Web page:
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10 Things Every Wine Lover Should Know About López de Heredia


Among the most traditional of Rioja bodegas, Lopez de Heredia owes its origins to phylloxeraJames Lawrence discovers.

  • A plague on both your houses

A great bastion of tradition, this classic bodega was founded in 1877 at the height of the phylloxera epidemic that devastated vineyards across France in the 19th Century. As a result, French negociants from Bordeaux were forced to seek new land to cultivate and soon arrived in Rioja‘s regional capital, Haro, looking to recover their losses. They quickly realized that although conditions were different from those they knew in Bordeaux, it would still be possible to produce good wines – as was subsequently demonstrated when they dramatically improved wine production in Rioja.

It was this newfound interest in a formerly unremarkable corner of Spain that first attracted a Chilean student of wine, Don Rafael López de Heredia, to the small village of Haro. Quickly sensing the exceptional potential of Rioja Alta, he founded Haro’s first major winery – López de Heredia.

  •  A legend is born

Don Rafael wasted no time in drawing up plans for his pet project, which would include an imposing winery designed to emulate the great châteaux of Bordeaux. The bodega’s distinctive tower, christened  “Txori Toki” (birdhouse in Basque) dates back from 1892, when Don Rafael decided the bodega needed an observation post from which to study his vineyards and the incoming weather (not to mention the marketing clout of having one’s name displayed several hundred feet above the ground). Construction of the cellars, offices and family residence took place over a period of several decades into the early 20th Century, using quarried stone.

  • Viña Tondonia

After establishing a base of operations in Haro, Don Rafael quickly realized that he couldn’t make superlative wine without the corresponding raw materials. Therefore, he founded what is arguably Rioja’s most famous vineyard, Viña Tondonia, on alluvial and limestone soils between 1913-14. He subsequently planted three additional vineyards in the Rioja Alta sub-zone: Viña Cubillo, Viña Bosconia and Viña Zaconia.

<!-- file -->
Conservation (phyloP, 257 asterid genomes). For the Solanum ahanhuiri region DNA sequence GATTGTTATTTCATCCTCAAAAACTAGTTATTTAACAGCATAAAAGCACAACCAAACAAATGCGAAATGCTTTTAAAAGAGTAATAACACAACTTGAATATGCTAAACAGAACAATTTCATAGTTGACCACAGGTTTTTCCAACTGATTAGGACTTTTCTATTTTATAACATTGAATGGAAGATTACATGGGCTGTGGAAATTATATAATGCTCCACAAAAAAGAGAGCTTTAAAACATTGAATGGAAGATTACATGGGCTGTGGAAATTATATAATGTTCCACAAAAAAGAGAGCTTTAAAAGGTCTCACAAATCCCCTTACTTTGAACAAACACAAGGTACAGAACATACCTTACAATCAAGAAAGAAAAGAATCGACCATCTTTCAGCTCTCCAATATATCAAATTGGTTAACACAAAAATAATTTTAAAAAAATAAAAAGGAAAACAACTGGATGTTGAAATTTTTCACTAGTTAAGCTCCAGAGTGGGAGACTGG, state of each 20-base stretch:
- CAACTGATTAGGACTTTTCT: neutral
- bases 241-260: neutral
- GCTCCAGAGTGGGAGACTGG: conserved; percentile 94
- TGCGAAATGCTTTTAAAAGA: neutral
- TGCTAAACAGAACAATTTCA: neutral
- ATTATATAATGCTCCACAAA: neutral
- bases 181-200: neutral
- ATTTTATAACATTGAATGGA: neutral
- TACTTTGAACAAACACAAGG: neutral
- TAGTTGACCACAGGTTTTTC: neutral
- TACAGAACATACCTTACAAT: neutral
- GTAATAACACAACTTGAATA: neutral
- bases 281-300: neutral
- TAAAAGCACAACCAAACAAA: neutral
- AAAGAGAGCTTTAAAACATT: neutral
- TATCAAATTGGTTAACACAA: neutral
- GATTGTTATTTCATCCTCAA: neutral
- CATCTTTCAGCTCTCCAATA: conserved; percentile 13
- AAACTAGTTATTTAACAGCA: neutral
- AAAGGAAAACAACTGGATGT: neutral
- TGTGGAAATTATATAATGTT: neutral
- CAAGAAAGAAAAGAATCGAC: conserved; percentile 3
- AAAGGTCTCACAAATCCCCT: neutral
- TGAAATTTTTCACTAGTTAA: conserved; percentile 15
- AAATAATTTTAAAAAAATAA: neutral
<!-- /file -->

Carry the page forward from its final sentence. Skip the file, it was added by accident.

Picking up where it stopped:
However, it is Tondonia that really excites López de Heredia aficionados; a beautiful shell-like expanse of vines, which flanks the River Ebro and serves as a border to the Rioja Alavesa sub-region further north. It continues to provide the fruit for the winery’s top Reserva and Gran Reserva wines. Today, the bodega owns 180 hectares (445 acres) of land in total, with 110 ha currently in production. The remaining land is allowed to “recover” for a period of up to 14 years and is used to grow cereals.


  • If it ain’t broke, don’t fix it

Under the direction of Don Rafael’s descendants, López de Heredia has stayed remarkably true to its roots. In fact, current sister duo Maria José and Mercedes Lopez de Heredia claim that nothing has essentially changed in the winemaking since the 19th Century. “We continue to cultivate the vineyards and indeed make our wines following the techniques and philosophies laid down over 140 years ago,” says Maria José Lopez de Heredia. “This has been no accident – we have taken the conscious and voluntary decision not to use modern technology in our winemaking.”

  • Watch your step

Entering this iconic bodega’s cellar is a journey back through time and is an essential stop on any visiting enophile’s itinerary. Their cellars are 15 meters below ground, which, according to Maria José, helps to maintain an even temperature of 12C. Over 3000 square meters of cellarspace has been expanded and improved upon over a 100-year period. Inside, you’ll find 12,900 American oak barrels, 72 ancient wooden fermentation vats still in use, wine transference by hand in cellars black with mold and giant cobwebs designed to terrify the arachnophobics among us. Oh, and they have their own cooperage.

  • Flipping the bird to modernity

The winemaking at López de Heredia stands in marked contrast to the approach adopted by Spain’s growing firmament of new-wave producers, eschewing both modern technology and the powerful kiss of new French oak. Instead, Maria José favors long aging regimes and unfiltered wines that are the anthesis of concentrated, fruit-driven Rioja. All the wines start their life in old oak vats, sourced from Spain, the US, France and the former Yugoslavia. Most are then subject to a prolonged aging regime in used barrels, with the bodega’s small assortment of new barrels reserved for very young wines. The silky smooth Tondonia Reserva for example, spends six years in wood while the Gran Reserva is aged for 10 years. Moreover, the wines are subject to frequent racking,  egg-white fining, and are bottled without filtration.

But are they a ridiculous anachronism in a region increasingly committed to modernization?